There are four modules in the Introduction to the Revised Mathematics TEKS professional development. Each module is approximately three hours. Each module has three grade bands, each focusing on the TEKS for those grades.
Be sure to download the journal for your grade band below.
Note: Please download the latest version of Adobe Reader, which enables you to type directly into the PDF and save your work.
This is the last of four modules to introduce the revised mathematics TEKS. The four modules are
- Revised Math TEKS (Grades K–8) with Supporting Documents,
- Applying the Mathematical Process Standards,
- Completing the Gap Analysis, and
- Achieving Fluency and Proficiency.
This module reflects focused discussions of mathematics topics within each course.
Watch the video and write your definition of conceptual understanding in your journal.
Watch the video and review the National Research Council definition of conceptual understanding below.
Conceptual understanding refers to an integrated and functional grasp of mathematical ideas. Students with conceptual understanding know more than isolated facts and methods. They understand why a mathematical idea is important and the kinds of contexts in which it is useful. They have organized their knowledge into a coherent whole, which enables them to learn new ideas by connecting those ideas to what they already know.
A significant indicator of conceptual understanding is being able to represent mathematical situations in different ways and knowing how different representations can be useful for different purposes.
- How is the National Research Council definition of conceptual fluency similar or different from your own?
- How is conceptual understanding different from mathematical proficiency?
Watch the video for a possible response.
Vertical Learning Progression Activity (Grade Bands)
Developing Mathematical Proficiency
Watch the two videos below and respond to the reflection questions in your journal.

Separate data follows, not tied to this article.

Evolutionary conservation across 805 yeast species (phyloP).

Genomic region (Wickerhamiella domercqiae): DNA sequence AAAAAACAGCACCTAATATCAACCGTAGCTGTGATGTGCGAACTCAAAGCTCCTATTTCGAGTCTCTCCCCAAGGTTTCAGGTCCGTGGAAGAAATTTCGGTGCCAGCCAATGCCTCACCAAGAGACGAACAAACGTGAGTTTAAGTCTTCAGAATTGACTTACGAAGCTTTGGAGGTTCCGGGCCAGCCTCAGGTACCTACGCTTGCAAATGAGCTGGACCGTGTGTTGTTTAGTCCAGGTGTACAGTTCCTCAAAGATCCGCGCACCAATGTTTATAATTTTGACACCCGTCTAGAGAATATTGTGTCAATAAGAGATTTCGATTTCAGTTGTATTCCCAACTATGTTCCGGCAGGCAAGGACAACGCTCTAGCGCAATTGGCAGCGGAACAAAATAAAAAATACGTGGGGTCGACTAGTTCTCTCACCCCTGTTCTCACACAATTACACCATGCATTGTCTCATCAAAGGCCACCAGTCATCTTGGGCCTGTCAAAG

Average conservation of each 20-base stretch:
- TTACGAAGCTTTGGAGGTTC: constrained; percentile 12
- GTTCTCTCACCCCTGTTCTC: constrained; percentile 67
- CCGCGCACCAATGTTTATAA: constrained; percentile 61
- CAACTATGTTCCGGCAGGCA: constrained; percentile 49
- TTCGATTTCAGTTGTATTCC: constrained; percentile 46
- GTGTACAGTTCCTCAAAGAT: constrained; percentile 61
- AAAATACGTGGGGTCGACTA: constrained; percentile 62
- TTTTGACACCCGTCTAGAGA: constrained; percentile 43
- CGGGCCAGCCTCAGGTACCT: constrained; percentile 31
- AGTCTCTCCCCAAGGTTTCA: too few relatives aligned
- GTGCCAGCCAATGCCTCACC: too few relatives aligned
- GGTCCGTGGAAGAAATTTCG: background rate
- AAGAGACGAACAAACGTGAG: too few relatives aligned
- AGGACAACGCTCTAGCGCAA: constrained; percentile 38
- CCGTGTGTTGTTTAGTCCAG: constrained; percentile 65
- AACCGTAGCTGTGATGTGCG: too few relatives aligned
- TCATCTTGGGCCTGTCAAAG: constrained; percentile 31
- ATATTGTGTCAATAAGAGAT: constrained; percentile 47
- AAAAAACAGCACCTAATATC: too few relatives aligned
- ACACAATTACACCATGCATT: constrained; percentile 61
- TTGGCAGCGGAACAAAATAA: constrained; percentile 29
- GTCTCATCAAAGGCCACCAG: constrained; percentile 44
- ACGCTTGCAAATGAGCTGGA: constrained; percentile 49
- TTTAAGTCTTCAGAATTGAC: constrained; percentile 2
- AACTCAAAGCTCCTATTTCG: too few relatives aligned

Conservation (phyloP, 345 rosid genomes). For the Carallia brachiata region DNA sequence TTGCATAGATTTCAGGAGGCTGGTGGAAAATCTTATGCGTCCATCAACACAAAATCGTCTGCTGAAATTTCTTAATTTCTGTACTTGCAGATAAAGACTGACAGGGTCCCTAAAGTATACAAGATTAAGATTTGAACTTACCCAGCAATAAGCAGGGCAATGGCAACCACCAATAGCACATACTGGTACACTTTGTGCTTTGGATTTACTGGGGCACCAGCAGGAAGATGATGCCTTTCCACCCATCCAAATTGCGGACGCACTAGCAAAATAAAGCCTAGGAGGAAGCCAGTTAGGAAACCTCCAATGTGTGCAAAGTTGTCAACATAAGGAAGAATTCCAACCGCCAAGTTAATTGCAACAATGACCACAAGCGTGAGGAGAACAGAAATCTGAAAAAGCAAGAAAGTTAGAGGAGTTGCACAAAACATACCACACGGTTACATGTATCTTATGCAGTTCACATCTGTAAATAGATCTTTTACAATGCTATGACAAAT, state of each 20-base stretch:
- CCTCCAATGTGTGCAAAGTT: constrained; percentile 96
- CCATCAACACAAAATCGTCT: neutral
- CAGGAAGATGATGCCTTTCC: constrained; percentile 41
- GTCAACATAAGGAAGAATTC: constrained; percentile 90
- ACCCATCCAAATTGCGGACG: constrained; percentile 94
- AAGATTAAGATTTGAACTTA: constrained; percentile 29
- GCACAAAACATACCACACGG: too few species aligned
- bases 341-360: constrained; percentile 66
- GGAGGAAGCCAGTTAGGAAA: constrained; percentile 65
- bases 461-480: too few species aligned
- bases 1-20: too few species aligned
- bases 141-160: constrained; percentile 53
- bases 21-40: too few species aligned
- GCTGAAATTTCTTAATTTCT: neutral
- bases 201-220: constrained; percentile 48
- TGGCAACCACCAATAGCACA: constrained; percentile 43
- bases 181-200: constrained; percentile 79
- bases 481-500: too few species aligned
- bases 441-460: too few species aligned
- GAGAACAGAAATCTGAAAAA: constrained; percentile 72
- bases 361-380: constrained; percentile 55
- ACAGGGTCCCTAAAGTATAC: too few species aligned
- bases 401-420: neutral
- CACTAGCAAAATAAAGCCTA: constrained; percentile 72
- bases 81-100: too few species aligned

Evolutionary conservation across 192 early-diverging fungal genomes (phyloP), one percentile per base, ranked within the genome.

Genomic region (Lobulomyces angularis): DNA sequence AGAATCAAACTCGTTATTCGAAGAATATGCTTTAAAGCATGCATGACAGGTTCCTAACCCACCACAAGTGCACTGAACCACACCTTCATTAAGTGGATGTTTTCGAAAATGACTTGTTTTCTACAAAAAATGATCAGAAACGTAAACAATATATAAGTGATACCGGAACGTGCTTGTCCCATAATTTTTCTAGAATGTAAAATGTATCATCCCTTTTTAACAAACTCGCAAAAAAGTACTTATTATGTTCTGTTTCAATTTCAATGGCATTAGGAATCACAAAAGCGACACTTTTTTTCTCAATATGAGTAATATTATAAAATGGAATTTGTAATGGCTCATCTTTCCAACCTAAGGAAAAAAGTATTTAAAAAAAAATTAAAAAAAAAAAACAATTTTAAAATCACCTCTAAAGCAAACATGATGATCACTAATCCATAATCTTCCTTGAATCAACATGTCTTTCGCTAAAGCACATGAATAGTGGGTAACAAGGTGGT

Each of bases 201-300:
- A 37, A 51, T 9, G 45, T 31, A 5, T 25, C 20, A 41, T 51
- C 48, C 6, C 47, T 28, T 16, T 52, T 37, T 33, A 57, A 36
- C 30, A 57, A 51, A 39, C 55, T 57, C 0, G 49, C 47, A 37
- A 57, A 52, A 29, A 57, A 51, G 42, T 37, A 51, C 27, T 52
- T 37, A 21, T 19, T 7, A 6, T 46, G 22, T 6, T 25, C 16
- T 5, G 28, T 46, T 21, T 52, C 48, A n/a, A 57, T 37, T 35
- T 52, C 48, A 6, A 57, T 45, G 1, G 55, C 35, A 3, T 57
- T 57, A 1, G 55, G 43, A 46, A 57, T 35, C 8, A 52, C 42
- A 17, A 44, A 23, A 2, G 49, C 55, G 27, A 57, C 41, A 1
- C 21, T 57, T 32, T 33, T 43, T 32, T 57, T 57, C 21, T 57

- How does pairing a content standard with a process standard allow students to become mathematically proficient?
- Why is it important that the student expectations in the mathematical proficiency column be coupled with the process standards?
After you have finished recording your thoughts in your journal, watch the video below for possible responses.
Student Activities (Grade Bands)
Watch the appropriate video for your grade band, and explore the student activities in your journal.
Consider the following questions:
- How does the concept of addition build vertically?
- What might need to happen instructionally between each activity?
- How do these activities, collectively, help build computational fluency?
- How do these activities lead to student success on the state assessment?
Download the Fluency Activities Focusing on Addition Kindergarten—Grade 7 document to see where the activities you looked at in your journal build from or build to as students progress to grade 8.
Developing Fluency and Extending Beyond Whole Numbers
Studying basic facts by examining and using relationships among facts allows for "algebraic reasoning" including
- taking apart, working with pieces, and putting back together;
- thinking about the meaning of operations; and
- developing number sense.
How could we take the strategies from the Make-a-Ten methods and extend them beyond whole numbers?
Source: Beckmann, S. (2010). RtI for Elementary and Middle School Mathematics [PowerPoint slides]. Retrieved from Education Northwest.
Drill or Practice?
How do the activities that we just looked at compare with some of the more traditional paper and pencil activities? Look at the example for your grade band below.
Watch the videos, and consider how the provided definitions of drill and practice are reflected in the examples above. Record your thoughts in your journal.
Watch the video instructions for your grade band and review the Case Study student work samples for Student A and Student B in your journal.
Record your observations, and respond to the following questions on the Case Study Recording Sheet in your journal:
- What evidence exists that indicates the student has computational fluency?
- What evidence exists that indicates the student has mathematical proficiency?
- What evidence is missing?
When you have finished, watch the Possible Responses video for your grade band.
What next steps might the teacher take to address computational fluency and mathematical proficiency?
How are computational fluency and mathematical proficiency similar? How are they different?
Summarize your observations by completing the Venn diagram in your journal.
Thank you for participating in this module. Please consider continuing your professional development by accessing the other modules in the Introduction to the Revised Mathematics TEKS series.
- Revised Math TEKS (Grades K–8) with Supporting Documents
- Applying the Mathematical Process Standards
- Completing the Gap Analysis